Who should be blamed for such violence? Is it incompetent doctors, irrational patients, the dysfunctional system or unresponsive governments?
Meager healthcare budget, controversial policies; leading to administrative insufficiencies, burden the system and worsen patients' experience causing increasing mistrust and miscommunication, resulting in incidences where doctors are abused, beaten and pelted stones at, for trying to help communities. Illiteracy; unrealistic expectations; translating into violence is not uncommon, as was evidenced by the brutal attacks on doctors in Kolkata, following the death of a 75 year old patient with existing comorbidities, whereby attendants claimed medical negligence. Like in any other field of work, professionals with ill intent prevail in healthcare as well. While justification of malpractice leading to violence is a topic of debate for the general public, we are of the firm belief that violence is never a solution and cases like these should be resolved within the court of law.
Lack of empathy, no formal soft skills training for doctors further the problem. In addition to that, evolution of modern medicine with increasing specialists and costs, is creating notions of marketisation of healthcare while contributing to the dire doctor-patient relationship. Political propaganda, misleading journalism adds to the fire.,
One would think, at a time where healthcare workers are the frontline warriors, the violence would subside. This, however, is far from the truth with doctors being denied dignity even in death.,, India has witnessed numerous cases of physical and verbal abuse, stone pelting and damage to hospital property even during the pandemic while doctors are working as frontline warriors. While analyzing the status of violence against doctors during the pandemic, it was noted that majority of such incidents occurred in community settings, the perpetrators ranging from family members to famous personalities, and modes of violence spanning a vast variety—from verbal to physical. On further assessment, it was realized that even during screening and quarantine procedures, doctors were not safe, putting primary care physicians at greater risk.
The pandemic, and the lack of preparedness, is glorifying martyrdom, and compelling healthcare workers to put service ahead of their lives. Attacks in such times only worsen conditions. The added violence destroys mental peace, self-esteem and hope for many, leading to subpar service and a burdened workforce.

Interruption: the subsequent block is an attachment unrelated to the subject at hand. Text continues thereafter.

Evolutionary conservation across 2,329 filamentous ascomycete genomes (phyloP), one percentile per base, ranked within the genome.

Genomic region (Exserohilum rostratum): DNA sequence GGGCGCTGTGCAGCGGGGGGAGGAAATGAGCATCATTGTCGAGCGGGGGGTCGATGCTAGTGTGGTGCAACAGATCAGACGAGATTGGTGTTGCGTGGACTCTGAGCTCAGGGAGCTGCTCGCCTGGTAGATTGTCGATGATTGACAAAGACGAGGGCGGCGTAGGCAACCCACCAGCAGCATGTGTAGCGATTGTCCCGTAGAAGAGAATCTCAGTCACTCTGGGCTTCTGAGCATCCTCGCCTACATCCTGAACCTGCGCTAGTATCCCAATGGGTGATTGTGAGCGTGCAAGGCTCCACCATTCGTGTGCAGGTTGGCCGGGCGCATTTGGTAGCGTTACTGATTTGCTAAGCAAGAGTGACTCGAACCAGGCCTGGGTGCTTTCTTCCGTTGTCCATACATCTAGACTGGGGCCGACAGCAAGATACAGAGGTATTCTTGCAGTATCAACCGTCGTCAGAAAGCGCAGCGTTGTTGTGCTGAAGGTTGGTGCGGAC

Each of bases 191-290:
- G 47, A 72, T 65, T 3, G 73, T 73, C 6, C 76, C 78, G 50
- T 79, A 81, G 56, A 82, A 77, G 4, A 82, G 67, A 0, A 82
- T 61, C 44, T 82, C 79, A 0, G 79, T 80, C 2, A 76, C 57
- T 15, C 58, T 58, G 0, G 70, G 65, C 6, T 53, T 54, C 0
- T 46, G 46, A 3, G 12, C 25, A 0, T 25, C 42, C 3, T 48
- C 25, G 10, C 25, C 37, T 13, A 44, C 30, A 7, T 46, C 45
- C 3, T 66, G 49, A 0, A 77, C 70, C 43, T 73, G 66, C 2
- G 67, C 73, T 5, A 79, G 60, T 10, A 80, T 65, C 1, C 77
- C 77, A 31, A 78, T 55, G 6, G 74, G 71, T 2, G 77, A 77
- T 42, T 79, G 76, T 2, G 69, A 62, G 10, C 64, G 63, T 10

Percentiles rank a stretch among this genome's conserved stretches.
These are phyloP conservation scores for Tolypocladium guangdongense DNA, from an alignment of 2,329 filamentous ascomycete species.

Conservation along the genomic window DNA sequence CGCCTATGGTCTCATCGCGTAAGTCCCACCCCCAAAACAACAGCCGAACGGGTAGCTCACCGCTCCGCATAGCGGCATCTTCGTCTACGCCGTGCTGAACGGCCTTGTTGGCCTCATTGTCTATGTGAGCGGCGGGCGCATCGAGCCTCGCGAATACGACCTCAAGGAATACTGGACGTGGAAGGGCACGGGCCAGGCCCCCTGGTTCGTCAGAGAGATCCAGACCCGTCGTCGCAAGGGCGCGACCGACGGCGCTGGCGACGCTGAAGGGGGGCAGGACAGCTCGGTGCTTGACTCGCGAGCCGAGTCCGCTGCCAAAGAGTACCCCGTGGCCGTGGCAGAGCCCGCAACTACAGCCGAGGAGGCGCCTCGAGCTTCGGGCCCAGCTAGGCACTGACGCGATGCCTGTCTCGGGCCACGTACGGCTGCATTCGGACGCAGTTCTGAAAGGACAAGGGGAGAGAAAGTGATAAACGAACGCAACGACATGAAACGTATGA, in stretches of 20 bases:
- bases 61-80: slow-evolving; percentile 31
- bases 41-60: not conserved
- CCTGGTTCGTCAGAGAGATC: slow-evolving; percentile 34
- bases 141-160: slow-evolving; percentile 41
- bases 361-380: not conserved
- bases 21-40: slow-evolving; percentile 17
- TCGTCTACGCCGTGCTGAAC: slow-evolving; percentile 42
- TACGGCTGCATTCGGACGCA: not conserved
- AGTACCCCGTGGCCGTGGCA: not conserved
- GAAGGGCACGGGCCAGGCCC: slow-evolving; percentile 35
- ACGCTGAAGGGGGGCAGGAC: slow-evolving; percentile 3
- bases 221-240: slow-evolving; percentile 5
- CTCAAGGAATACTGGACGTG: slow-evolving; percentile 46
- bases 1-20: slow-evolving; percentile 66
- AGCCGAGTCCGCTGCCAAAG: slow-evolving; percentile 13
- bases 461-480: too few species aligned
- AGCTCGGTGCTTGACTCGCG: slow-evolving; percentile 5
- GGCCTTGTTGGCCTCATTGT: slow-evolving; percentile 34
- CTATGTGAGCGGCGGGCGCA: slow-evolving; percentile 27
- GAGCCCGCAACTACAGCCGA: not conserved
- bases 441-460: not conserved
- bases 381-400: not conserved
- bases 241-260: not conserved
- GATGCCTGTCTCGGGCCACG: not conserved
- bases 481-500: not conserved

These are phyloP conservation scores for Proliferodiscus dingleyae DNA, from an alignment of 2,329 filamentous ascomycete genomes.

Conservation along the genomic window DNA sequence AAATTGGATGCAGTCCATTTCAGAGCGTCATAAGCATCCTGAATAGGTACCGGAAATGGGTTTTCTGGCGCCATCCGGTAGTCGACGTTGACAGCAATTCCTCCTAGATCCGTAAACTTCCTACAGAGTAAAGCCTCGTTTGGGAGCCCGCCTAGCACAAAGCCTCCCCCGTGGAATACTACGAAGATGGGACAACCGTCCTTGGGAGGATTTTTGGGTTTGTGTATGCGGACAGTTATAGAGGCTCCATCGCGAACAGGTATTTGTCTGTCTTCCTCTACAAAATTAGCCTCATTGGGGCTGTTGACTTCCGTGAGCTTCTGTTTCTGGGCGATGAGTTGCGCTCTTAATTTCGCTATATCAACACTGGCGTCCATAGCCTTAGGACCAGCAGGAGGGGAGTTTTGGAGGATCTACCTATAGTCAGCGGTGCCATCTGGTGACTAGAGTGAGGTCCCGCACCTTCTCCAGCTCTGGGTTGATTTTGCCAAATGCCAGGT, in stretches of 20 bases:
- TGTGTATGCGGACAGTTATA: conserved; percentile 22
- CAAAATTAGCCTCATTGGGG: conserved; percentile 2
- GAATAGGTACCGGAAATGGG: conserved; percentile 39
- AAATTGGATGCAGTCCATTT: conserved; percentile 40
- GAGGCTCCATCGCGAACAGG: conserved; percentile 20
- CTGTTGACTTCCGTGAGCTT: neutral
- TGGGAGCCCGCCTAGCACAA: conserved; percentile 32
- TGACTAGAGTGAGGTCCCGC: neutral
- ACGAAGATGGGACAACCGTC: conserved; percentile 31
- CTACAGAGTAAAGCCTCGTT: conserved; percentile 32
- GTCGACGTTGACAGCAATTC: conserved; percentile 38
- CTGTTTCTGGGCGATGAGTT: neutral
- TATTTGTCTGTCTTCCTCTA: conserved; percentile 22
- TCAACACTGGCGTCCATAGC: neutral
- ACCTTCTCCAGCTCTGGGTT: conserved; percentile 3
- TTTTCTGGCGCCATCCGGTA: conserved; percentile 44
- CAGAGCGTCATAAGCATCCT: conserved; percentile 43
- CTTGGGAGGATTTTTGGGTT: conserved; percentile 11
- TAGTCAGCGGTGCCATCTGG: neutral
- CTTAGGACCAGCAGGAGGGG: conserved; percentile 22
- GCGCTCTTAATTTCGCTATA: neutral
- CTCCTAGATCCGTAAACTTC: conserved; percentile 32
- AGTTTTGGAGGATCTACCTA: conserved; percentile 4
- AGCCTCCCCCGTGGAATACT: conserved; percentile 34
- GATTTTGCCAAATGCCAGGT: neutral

We need a healthy healthcare workforce to thrive, even more so now. In a situation that demands immaculate primary healthcare, robust public service, we must be wary of the threats that primary care physicians are facing and further safeguard their interests. India cannot afford a compromised health workforce, if it has to emerge a winner in this pandemic.
These unfortunate incidents of violence are also shaping the minds of future healthcare professionals. With every such incident, there is a wave of anger, apprehension, and hopelessness which leads to fear and anxiety among students training to be doctors and care providers. It deters many from working towards their dream fields, and causes them to take decisions where they have to choose between their career and their safety.
In India, there is already a skewed balance between healthcare services and community needs, with a strikingly low number of medical students opting for a future in primary healthcare. Incidents like these only increase this gap, pushing us further and farther behind in our quest towards health for all., Where once could have been a robust workforce with motivated and skilled workers, there now exists compromise.
It is fair to claim that the safety of health providers hasn't been a priority for lawmakers. One could argue that 19 out of a total of 29 states in India have passed the Protection Of Medicare Service Persons And Medicare Service Institutions (Prevention Of Violence And Damage To Property) Act, also known as the Medical Protection Act (MPA). The Act, while sounding stringent however, fails to really protect doctors because it features neither in the Indian Penal Code (IPC) nor in the Code of Criminal Procedure (CrPC), making it difficult for victims to approach the police or the latter to file a complaint against suspects.